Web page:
A wide group of advertisers across advertising trade groups, ad buyers and sellers from Western Europe and the United States have joined together to urge the industry to move away from the annoying marketing tools that have driven millions of users to ad blockers.
According to Reuters, this group that has dubbed itself the Coalition for Better Ads said that it was publishing its voluntary standards after a study that saw more than 25,000 people rating ads. The results of this study identified six different types of desktop web ads and 12 types of mobile ads as falling beneath a threshold of consumer acceptability. These types of ads "have already been discouraged for years by these bodies and yet are still commonplace," says Matti Littunen, research analyst at Enders Analysis focusing on digital media.
According to Dublin-based research firm PageFair, a reported 615 million devices were running ad-blockers in 2016, up 30 per cent from the previous year. That is approximately 11 per cent of devices.
Major advertising associations from Britain, France, Germany and the United States, online ad platforms Google and Facebook, advertisers such as Procter & Gamble and Unilever and news publishers including News Corp, Washington Post and Thomson Reuters all make up the coalition.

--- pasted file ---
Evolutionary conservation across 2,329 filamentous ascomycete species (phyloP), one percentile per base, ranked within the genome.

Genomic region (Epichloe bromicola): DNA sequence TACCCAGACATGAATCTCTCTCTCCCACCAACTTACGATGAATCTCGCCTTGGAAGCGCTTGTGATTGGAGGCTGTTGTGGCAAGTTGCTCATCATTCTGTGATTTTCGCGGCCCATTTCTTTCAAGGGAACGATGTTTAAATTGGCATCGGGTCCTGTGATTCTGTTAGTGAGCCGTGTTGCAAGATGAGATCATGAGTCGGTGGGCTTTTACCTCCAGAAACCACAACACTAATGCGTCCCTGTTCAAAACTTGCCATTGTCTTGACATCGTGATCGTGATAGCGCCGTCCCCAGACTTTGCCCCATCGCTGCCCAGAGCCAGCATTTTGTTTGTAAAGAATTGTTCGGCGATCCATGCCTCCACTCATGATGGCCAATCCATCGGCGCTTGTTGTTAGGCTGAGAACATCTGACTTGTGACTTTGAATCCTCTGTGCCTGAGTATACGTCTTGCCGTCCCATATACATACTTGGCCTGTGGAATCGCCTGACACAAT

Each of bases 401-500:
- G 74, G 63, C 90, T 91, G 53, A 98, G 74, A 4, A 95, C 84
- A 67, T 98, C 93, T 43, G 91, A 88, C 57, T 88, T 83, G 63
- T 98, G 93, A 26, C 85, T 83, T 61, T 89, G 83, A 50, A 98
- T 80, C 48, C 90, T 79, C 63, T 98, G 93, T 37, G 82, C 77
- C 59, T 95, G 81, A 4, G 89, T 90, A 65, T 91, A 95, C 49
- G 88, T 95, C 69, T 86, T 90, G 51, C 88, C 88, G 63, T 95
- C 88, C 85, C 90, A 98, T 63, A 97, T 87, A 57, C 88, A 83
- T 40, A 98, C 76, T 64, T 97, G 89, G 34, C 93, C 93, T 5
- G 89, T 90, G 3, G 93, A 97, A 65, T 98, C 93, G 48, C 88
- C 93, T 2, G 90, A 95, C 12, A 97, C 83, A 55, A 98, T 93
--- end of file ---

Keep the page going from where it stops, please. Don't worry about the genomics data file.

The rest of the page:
"This is an opportunity, with the breadth of our participation, to actually not only capture what the consumer doesn't want but also to really educate and take action to make that a reality in the online experience," said coalition lawyer Chuck Curran.
"It's that measurement of the point where the consumer is not just dissatisfied with the ad experience but actually more likely to use ad blockers and this is what we capture with the better ads standards."
There are questions however as to how far these measures go and if they are exhaustive enough, said Littunen. "Some reasons for ad blocking are not addressed by this, most notably long load times (due to poorly optimized ad content or excessive server calls by third party tracking software) and the lack of easy consumer control over how their data is collected, profiled, and used for ad targeting online."